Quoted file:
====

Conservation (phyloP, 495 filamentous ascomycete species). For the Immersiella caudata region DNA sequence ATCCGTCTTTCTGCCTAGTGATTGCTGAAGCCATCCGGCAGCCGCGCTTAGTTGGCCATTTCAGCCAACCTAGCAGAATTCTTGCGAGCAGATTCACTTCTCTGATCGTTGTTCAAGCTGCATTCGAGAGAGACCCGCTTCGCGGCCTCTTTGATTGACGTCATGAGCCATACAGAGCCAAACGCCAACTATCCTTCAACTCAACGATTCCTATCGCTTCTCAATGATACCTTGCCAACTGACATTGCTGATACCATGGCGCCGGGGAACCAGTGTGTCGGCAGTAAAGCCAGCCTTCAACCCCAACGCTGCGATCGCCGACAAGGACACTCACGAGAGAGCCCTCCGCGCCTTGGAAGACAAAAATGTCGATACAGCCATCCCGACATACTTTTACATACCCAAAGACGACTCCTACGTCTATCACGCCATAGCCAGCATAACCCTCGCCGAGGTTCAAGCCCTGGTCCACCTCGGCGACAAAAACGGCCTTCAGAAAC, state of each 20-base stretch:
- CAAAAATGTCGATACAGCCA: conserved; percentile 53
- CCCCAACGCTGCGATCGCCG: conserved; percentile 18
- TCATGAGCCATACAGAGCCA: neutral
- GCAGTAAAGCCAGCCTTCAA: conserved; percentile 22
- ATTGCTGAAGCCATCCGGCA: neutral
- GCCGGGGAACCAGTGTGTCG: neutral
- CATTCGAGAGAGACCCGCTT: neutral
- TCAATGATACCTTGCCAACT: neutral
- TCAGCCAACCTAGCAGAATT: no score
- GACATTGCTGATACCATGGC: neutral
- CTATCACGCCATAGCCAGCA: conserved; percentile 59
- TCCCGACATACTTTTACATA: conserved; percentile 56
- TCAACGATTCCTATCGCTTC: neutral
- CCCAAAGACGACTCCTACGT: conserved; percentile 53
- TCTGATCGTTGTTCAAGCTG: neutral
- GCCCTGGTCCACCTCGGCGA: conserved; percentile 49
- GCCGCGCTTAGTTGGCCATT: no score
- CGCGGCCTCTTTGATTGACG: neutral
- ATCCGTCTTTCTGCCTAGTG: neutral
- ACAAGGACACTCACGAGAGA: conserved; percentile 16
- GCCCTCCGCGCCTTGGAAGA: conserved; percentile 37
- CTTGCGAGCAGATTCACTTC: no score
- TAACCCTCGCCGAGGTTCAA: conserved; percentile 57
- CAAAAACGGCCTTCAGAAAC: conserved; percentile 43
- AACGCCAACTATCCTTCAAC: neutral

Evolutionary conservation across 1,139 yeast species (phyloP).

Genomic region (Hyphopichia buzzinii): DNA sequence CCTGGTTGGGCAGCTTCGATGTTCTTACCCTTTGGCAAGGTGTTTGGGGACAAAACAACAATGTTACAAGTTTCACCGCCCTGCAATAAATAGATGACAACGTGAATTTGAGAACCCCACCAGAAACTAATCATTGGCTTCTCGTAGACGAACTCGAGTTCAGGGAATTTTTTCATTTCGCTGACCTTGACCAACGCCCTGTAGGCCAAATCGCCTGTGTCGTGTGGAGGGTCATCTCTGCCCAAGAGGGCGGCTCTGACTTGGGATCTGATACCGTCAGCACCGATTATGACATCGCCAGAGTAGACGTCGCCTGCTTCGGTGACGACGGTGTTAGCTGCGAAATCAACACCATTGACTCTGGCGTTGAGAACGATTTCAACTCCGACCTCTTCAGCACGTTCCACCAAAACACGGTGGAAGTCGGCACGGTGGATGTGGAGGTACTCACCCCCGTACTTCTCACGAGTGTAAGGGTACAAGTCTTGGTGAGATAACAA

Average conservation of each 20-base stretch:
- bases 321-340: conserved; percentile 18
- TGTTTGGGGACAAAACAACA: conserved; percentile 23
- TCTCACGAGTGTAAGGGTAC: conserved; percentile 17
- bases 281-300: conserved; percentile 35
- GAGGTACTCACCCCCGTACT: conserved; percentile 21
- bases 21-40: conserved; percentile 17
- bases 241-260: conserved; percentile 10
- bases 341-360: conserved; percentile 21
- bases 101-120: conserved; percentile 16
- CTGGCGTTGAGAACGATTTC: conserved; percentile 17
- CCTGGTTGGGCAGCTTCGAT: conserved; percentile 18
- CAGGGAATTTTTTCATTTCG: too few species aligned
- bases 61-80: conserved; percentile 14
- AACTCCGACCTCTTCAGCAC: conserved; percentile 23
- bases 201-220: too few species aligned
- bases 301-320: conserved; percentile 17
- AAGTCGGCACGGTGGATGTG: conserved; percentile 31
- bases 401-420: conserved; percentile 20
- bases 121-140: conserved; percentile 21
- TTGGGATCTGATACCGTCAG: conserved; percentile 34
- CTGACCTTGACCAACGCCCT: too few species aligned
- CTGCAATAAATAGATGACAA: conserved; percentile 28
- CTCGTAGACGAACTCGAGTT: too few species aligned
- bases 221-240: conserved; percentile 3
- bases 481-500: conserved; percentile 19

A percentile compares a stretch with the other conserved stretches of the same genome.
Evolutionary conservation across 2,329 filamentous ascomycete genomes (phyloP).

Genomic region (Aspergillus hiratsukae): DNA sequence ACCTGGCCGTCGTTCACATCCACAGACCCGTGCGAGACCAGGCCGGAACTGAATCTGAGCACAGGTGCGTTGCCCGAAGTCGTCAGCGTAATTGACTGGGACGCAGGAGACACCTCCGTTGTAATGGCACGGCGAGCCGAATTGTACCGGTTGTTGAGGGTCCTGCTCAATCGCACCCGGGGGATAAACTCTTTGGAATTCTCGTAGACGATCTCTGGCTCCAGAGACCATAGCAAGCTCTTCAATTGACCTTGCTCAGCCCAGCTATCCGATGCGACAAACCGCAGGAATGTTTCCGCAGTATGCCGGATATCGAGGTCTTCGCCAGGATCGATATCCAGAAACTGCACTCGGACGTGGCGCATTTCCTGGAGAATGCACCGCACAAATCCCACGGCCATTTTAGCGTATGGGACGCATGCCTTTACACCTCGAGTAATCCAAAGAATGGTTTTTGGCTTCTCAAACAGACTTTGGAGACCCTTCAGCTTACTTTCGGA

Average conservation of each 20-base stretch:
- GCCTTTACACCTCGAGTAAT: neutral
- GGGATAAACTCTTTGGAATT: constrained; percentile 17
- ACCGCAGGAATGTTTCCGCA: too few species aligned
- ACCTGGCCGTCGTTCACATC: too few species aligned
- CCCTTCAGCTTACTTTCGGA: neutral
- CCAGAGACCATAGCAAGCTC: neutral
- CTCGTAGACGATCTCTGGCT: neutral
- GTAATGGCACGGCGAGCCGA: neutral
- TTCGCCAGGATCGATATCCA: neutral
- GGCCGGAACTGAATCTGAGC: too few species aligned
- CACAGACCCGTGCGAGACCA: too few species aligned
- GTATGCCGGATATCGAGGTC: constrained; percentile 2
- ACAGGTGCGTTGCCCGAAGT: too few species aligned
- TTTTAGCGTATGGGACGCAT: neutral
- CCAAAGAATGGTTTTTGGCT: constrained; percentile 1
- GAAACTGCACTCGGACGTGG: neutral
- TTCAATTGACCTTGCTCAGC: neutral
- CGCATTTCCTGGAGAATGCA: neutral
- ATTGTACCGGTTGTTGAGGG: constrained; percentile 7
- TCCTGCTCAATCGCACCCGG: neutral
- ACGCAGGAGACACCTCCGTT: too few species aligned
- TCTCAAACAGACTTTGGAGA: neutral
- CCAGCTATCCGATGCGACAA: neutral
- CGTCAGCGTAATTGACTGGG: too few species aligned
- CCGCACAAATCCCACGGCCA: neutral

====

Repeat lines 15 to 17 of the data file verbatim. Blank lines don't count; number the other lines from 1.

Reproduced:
- CCCAAAGACGACTCCTACGT: conserved; percentile 53
- TCTGATCGTTGTTCAAGCTG: neutral
- GCCCTGGTCCACCTCGGCGA: conserved; percentile 49